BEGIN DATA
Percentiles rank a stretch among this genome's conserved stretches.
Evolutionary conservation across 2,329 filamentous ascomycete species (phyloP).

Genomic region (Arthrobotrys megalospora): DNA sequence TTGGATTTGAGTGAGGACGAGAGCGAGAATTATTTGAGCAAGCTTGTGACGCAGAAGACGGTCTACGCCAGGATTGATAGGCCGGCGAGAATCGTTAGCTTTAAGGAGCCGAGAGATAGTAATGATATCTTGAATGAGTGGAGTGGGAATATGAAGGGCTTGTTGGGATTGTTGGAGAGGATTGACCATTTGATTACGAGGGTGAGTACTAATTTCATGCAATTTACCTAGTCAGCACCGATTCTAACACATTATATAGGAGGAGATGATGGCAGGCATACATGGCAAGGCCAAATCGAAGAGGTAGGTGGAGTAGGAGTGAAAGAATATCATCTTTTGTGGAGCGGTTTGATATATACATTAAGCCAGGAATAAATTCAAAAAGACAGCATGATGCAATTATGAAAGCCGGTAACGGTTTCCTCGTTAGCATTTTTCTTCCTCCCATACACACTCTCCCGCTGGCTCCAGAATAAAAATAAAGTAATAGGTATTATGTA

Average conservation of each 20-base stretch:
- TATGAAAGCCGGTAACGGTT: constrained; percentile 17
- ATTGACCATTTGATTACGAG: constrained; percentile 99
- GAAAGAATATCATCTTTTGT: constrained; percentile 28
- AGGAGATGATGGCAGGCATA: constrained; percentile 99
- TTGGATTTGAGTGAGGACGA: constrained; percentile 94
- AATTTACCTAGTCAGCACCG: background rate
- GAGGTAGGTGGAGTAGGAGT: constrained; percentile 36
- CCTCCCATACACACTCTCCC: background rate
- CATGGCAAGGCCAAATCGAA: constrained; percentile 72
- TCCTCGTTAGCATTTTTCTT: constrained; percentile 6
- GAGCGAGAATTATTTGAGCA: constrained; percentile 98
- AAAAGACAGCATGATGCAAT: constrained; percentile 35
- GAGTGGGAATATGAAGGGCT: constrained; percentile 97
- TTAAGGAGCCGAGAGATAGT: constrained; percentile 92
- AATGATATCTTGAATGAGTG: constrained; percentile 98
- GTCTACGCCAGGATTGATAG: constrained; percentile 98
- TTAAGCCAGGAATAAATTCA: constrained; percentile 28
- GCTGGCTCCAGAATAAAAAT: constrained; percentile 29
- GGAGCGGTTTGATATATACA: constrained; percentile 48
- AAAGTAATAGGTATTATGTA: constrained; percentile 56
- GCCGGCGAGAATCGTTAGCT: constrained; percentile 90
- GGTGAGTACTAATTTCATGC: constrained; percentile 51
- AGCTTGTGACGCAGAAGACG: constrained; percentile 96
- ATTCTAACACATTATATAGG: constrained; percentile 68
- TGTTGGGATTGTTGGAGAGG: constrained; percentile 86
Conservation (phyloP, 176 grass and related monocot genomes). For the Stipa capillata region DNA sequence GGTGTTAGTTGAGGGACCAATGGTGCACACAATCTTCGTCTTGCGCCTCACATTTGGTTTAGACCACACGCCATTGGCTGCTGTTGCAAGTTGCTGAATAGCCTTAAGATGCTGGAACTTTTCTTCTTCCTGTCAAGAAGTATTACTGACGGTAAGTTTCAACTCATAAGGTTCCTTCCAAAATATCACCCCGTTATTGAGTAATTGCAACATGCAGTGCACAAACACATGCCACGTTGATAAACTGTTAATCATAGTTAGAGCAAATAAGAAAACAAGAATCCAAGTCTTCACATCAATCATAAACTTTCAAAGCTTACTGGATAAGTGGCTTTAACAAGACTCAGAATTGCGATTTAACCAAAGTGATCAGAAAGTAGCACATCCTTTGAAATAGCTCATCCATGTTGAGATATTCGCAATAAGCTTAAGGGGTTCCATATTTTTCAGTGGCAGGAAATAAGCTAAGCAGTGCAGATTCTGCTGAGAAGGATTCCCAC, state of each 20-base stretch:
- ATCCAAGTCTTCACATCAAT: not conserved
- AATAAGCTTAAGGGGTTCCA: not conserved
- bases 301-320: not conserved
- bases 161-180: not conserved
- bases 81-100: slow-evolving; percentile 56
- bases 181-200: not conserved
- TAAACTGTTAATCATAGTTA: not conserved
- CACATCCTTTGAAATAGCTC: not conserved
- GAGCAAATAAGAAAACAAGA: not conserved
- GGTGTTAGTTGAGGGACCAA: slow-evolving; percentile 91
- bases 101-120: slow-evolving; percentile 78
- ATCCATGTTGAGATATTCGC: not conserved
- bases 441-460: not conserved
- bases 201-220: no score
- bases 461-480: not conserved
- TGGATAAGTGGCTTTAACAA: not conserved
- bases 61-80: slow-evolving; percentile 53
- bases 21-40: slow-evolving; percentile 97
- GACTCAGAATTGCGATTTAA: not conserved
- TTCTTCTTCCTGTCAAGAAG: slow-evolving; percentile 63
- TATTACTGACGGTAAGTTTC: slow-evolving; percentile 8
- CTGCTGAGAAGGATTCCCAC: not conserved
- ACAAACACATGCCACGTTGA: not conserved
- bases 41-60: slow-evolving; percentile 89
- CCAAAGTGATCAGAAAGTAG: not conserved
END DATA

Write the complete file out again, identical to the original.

Percentiles rank a stretch among this genome's conserved stretches.
Evolutionary conservation across 2,329 filamentous ascomycete species (phyloP).

Genomic region (Arthrobotrys megalospora): DNA sequence TTGGATTTGAGTGAGGACGAGAGCGAGAATTATTTGAGCAAGCTTGTGACGCAGAAGACGGTCTACGCCAGGATTGATAGGCCGGCGAGAATCGTTAGCTTTAAGGAGCCGAGAGATAGTAATGATATCTTGAATGAGTGGAGTGGGAATATGAAGGGCTTGTTGGGATTGTTGGAGAGGATTGACCATTTGATTACGAGGGTGAGTACTAATTTCATGCAATTTACCTAGTCAGCACCGATTCTAACACATTATATAGGAGGAGATGATGGCAGGCATACATGGCAAGGCCAAATCGAAGAGGTAGGTGGAGTAGGAGTGAAAGAATATCATCTTTTGTGGAGCGGTTTGATATATACATTAAGCCAGGAATAAATTCAAAAAGACAGCATGATGCAATTATGAAAGCCGGTAACGGTTTCCTCGTTAGCATTTTTCTTCCTCCCATACACACTCTCCCGCTGGCTCCAGAATAAAAATAAAGTAATAGGTATTATGTA

Average conservation of each 20-base stretch:
- TATGAAAGCCGGTAACGGTT: constrained; percentile 17
- ATTGACCATTTGATTACGAG: constrained; percentile 99
- GAAAGAATATCATCTTTTGT: constrained; percentile 28
- AGGAGATGATGGCAGGCATA: constrained; percentile 99
- TTGGATTTGAGTGAGGACGA: constrained; percentile 94
- AATTTACCTAGTCAGCACCG: background rate
- GAGGTAGGTGGAGTAGGAGT: constrained; percentile 36
- CCTCCCATACACACTCTCCC: background rate
- CATGGCAAGGCCAAATCGAA: constrained; percentile 72
- TCCTCGTTAGCATTTTTCTT: constrained; percentile 6
- GAGCGAGAATTATTTGAGCA: constrained; percentile 98
- AAAAGACAGCATGATGCAAT: constrained; percentile 35
- GAGTGGGAATATGAAGGGCT: constrained; percentile 97
- TTAAGGAGCCGAGAGATAGT: constrained; percentile 92
- AATGATATCTTGAATGAGTG: constrained; percentile 98
- GTCTACGCCAGGATTGATAG: constrained; percentile 98
- TTAAGCCAGGAATAAATTCA: constrained; percentile 28
- GCTGGCTCCAGAATAAAAAT: constrained; percentile 29
- GGAGCGGTTTGATATATACA: constrained; percentile 48
- AAAGTAATAGGTATTATGTA: constrained; percentile 56
- GCCGGCGAGAATCGTTAGCT: constrained; percentile 90
- GGTGAGTACTAATTTCATGC: constrained; percentile 51
- AGCTTGTGACGCAGAAGACG: constrained; percentile 96
- ATTCTAACACATTATATAGG: constrained; percentile 68
- TGTTGGGATTGTTGGAGAGG: constrained; percentile 86
Conservation (phyloP, 176 grass and related monocot genomes). For the Stipa capillata region DNA sequence GGTGTTAGTTGAGGGACCAATGGTGCACACAATCTTCGTCTTGCGCCTCACATTTGGTTTAGACCACACGCCATTGGCTGCTGTTGCAAGTTGCTGAATAGCCTTAAGATGCTGGAACTTTTCTTCTTCCTGTCAAGAAGTATTACTGACGGTAAGTTTCAACTCATAAGGTTCCTTCCAAAATATCACCCCGTTATTGAGTAATTGCAACATGCAGTGCACAAACACATGCCACGTTGATAAACTGTTAATCATAGTTAGAGCAAATAAGAAAACAAGAATCCAAGTCTTCACATCAATCATAAACTTTCAAAGCTTACTGGATAAGTGGCTTTAACAAGACTCAGAATTGCGATTTAACCAAAGTGATCAGAAAGTAGCACATCCTTTGAAATAGCTCATCCATGTTGAGATATTCGCAATAAGCTTAAGGGGTTCCATATTTTTCAGTGGCAGGAAATAAGCTAAGCAGTGCAGATTCTGCTGAGAAGGATTCCCAC, state of each 20-base stretch:
- ATCCAAGTCTTCACATCAAT: not conserved
- AATAAGCTTAAGGGGTTCCA: not conserved
- bases 301-320: not conserved
- bases 161-180: not conserved
- bases 81-100: slow-evolving; percentile 56
- bases 181-200: not conserved
- TAAACTGTTAATCATAGTTA: not conserved
- CACATCCTTTGAAATAGCTC: not conserved
- GAGCAAATAAGAAAACAAGA: not conserved
- GGTGTTAGTTGAGGGACCAA: slow-evolving; percentile 91
- bases 101-120: slow-evolving; percentile 78
- ATCCATGTTGAGATATTCGC: not conserved
- bases 441-460: not conserved
- bases 201-220: no score
- bases 461-480: not conserved
- TGGATAAGTGGCTTTAACAA: not conserved
- bases 61-80: slow-evolving; percentile 53
- bases 21-40: slow-evolving; percentile 97
- GACTCAGAATTGCGATTTAA: not conserved
- TTCTTCTTCCTGTCAAGAAG: slow-evolving; percentile 63
- TATTACTGACGGTAAGTTTC: slow-evolving; percentile 8
- CTGCTGAGAAGGATTCCCAC: not conserved
- ACAAACACATGCCACGTTGA: not conserved
- bases 41-60: slow-evolving; percentile 89
- CCAAAGTGATCAGAAAGTAG: not conserved